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The 828 Gigabit extender is very straightforward when it comes to troubleshooting your device. Isolating an issue with either the 828, your wiring, or power can be done in a few simple steps.

1) Check to make sure your 828 is powered on either by your gigabit PoE Ethernet switch, 5v DC power adapter, 360 PoE+ Injector, or other 802.3at/802.3af Injector/Midspan. The green power light should be lit on the left hand side of the device next to the LAN & PoE In port.

2) If your 828 is receiving adequate power, next check to make sure you have solid connections on your backbone wiring pairs. Remember that the 828 requires 4 pairs of wire to function properly passing PoE+ / data to your remote LAN extension. Check that all RJ-45 connections are firm and that there are no bent pins.

3) Once your wiring connections have been checked, observe your LAN equipment on both the central office and remote location ends. Check to make sure that both ends have a gigabit connection and that the 828 lights are showing a gigabit connection is present. The following explains what each light represents:

LAN & PoE IN LED Indicators:
- Solid Yellow LED (left side of RJ-45 port) indicates Gigabit Ethernet connectivity detected.
-Flickering yellow represents LAN traffic.
-No LED lit (right side of RJ-45 port) indicates 10Mbs or 100Mbs Ethernet connectivity detected.

LAN & PoE Out LED Indicators:
- Solid Yellow LED (left side of RJ-45 port) indicates Gigabit Ethernet connectivity detected.
-Flickering yellow represents LAN traffic.
- Solid Green LED (right side of RJ-45 port) indicates 100Mbs Ethernet connectivity and activity.
- No LED lit (right side of RJ-45 port) indicates 10Mbs Ethernet connectivity.

4) Keep in mind that the 828 requires 4-pair wiring to operate and will need CAT5e or CAT6 or better to extend your gigabit connection and/or PoE+. Pins 1, 2, 3 & 6 are designated for 10/100/1000 Mbs Data whereas pins 4, 5, 7 & 8 are used to pass 1000Mbs Data & PoE+.

5) If you have a desired PoE+ device on the remote end that requires power via PoE+ then you must toggle the DIP switches on the right hand side of the 828 to allow PoE+ to pass-through. The PoE+ can only be extended using the 360 PoE+ Injector or your gigabit PoE Ethernet Switch in combination with the 828. The following explains the DIP switch settings:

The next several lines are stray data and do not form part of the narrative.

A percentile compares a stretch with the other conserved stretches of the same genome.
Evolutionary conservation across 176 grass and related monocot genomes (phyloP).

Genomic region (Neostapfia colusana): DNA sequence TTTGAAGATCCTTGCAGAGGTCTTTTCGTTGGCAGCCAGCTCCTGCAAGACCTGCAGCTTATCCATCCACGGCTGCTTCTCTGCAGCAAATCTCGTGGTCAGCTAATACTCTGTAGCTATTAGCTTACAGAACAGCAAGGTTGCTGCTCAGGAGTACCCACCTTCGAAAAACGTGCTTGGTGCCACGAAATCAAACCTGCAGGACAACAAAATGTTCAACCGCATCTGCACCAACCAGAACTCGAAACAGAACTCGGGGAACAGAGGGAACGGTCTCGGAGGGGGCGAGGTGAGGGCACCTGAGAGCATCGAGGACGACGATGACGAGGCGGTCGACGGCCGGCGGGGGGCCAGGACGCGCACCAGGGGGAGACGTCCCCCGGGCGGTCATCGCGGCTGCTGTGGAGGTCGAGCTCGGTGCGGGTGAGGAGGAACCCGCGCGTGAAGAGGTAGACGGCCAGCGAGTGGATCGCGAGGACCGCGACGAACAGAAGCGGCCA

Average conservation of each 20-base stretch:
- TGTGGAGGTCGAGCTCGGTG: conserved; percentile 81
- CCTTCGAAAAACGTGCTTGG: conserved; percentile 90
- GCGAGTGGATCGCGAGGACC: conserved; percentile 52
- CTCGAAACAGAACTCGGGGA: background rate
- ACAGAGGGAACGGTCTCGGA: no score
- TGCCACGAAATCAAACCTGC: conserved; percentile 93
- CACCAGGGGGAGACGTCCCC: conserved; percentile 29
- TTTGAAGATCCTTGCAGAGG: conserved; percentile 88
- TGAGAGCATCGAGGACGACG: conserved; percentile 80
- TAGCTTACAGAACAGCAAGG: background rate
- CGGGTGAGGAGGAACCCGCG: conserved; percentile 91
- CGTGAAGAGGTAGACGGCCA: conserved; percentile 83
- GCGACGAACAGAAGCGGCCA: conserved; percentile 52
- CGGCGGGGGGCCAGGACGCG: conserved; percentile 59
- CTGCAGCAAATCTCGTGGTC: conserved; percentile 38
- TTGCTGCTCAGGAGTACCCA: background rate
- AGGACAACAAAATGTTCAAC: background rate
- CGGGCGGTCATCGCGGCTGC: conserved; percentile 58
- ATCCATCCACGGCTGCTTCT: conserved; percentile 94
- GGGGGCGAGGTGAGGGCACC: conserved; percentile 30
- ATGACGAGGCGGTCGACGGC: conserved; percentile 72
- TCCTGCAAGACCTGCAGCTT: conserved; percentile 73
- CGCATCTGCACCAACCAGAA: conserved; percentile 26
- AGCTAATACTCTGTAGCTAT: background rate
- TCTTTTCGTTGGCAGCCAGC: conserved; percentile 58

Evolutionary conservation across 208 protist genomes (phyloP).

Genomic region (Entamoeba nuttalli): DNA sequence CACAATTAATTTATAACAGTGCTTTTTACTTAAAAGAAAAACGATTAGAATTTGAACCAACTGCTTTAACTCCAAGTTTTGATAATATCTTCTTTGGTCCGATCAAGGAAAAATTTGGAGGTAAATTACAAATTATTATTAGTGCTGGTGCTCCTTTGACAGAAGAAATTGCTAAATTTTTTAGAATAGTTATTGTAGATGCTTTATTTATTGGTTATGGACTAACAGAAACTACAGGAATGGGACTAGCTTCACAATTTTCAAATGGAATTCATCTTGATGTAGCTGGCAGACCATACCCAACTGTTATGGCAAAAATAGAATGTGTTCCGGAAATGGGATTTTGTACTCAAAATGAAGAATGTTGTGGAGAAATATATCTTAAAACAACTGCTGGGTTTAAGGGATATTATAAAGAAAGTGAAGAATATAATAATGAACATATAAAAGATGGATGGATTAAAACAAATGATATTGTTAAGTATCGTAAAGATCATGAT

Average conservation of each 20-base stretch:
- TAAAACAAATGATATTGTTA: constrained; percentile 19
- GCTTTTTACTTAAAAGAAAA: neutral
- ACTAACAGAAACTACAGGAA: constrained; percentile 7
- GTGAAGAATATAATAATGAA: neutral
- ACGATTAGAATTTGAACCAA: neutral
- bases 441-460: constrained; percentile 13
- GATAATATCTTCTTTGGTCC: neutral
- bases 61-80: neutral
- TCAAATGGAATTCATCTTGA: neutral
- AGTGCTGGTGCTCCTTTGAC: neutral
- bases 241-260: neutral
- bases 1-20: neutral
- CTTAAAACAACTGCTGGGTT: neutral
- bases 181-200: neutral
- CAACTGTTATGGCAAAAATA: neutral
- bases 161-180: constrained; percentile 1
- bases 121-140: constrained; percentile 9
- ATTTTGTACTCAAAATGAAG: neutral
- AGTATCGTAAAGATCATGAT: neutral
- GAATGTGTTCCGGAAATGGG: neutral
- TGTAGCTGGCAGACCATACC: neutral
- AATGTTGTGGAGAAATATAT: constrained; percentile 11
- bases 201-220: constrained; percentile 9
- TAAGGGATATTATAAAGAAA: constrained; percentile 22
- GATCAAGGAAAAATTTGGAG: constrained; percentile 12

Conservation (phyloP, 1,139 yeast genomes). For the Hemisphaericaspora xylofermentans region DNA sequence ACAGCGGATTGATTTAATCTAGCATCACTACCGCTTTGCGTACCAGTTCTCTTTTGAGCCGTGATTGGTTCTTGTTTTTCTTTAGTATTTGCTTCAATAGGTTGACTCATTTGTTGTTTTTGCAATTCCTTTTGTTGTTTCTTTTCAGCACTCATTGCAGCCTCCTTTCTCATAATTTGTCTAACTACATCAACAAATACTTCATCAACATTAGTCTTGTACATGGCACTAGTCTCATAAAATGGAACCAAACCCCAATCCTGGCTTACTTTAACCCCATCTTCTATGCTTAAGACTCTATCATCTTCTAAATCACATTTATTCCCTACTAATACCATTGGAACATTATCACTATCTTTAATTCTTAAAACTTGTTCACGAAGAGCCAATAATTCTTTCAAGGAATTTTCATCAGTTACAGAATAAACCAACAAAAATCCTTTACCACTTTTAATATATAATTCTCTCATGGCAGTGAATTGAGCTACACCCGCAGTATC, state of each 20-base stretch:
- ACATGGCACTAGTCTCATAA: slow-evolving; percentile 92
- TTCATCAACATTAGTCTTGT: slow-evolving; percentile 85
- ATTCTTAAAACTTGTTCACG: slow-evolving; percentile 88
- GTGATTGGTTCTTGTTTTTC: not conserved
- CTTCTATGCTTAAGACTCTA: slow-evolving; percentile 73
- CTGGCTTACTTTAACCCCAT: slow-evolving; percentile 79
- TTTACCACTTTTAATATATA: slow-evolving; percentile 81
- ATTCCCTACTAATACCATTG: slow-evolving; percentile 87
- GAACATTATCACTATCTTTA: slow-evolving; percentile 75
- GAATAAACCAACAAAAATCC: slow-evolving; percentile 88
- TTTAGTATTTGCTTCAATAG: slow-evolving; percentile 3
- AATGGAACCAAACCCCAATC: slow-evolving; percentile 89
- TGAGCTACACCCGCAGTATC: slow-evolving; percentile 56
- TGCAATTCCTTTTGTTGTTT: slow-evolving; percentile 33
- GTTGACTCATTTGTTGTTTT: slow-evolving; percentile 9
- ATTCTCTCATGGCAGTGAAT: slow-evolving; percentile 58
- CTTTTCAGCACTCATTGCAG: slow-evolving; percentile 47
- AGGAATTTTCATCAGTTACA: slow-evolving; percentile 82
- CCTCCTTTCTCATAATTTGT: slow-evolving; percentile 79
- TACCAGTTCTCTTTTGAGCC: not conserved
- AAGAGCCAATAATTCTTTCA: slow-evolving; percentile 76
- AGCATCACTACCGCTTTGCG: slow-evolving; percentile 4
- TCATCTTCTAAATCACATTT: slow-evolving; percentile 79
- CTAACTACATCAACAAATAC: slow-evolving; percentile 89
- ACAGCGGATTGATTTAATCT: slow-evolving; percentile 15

DIP Switch Settings: 4 DIP switches are provided on the right hand side of the 828 in between LAN 1 & PoE Out Port and LAN 2 & PoE Out Port for toggling PoE output power On or Off.

Default DIP Switch Settings: PoE Disabled on the LAN Out ports. DIP position 1, 2, 3 & 4 are UP (OFF – PoE Disabled)

DIP Switch Settings w/ PoE Enabled: To enable PoE to pass-through LAN 1 & LAN 2 output ports to the desired PoE device you must toggle the DIP switches to the Down position (ON). LAN 1 & PoE Out Port is controlled by DIP Switches 3 & 4. (3 & 4 – Up: PoE Disabled, 3 & 4 – Down: PoE Enabled). LAN 2 & PoE Out Port is controlled by DIP Switches 1 & 2. (1 & 2 – Up: PoE Disabled, 1 & 2 – Down: PoE Enabled).

Will the 828 work with any manufacturer’s wireless Access Point?

Yes, if you are using an IEEE 802.3at standard PoE+ injector or PoE midspan switch. You can also use an IEEE 802.3af standard PoE injector or midspan. IEEE 802.3af and IEEE 802.3at standards pass power over Ethernet on pins 4, 5, 7 & 8. Using a straight through CAT5e cable for PoE - Pins 1,2,3, and 6 carry the data while pins 4,5,7 & 8 carry PoE+. PoE injectors typically come in 24, 48 & 56V variations. PoE equipment on the other hand can be any voltage up to 56V. Each PoE equipment manufacturer has a built in regulator that takes whatever voltage coming into the device from the PoE/Data cable and conditions the voltage down to what it needs to operate.

Voltage drops over distance using any Category rated cable. At a distance for 200meters, you lose approximately 4-6 volts. With 48V DC power, that leaves you at 42 volts. You can determine the amount of voltage drop over a distance by finding the resistance of the cable for a specific temperature (given in ohms/1000ft) from the cable manufacturer or electrical wholesaler. If you know the largest amount of current that will flow in the cable, then use the formula: Vdrop = Current x Distance (ft) x 2 x Ohms per 1000ft.

As a rule of thumb you will lose 6V per every 100-200ft of wiring depending on the gauge of the cable. Lower power also means more amperage, which means more heat and perhaps issues with the 24 gauge wires in Cat 5. You may need to use 18 gauge wiring if applicable. For all intensive purposes, anything greater than 400ft use a 48V PoE source.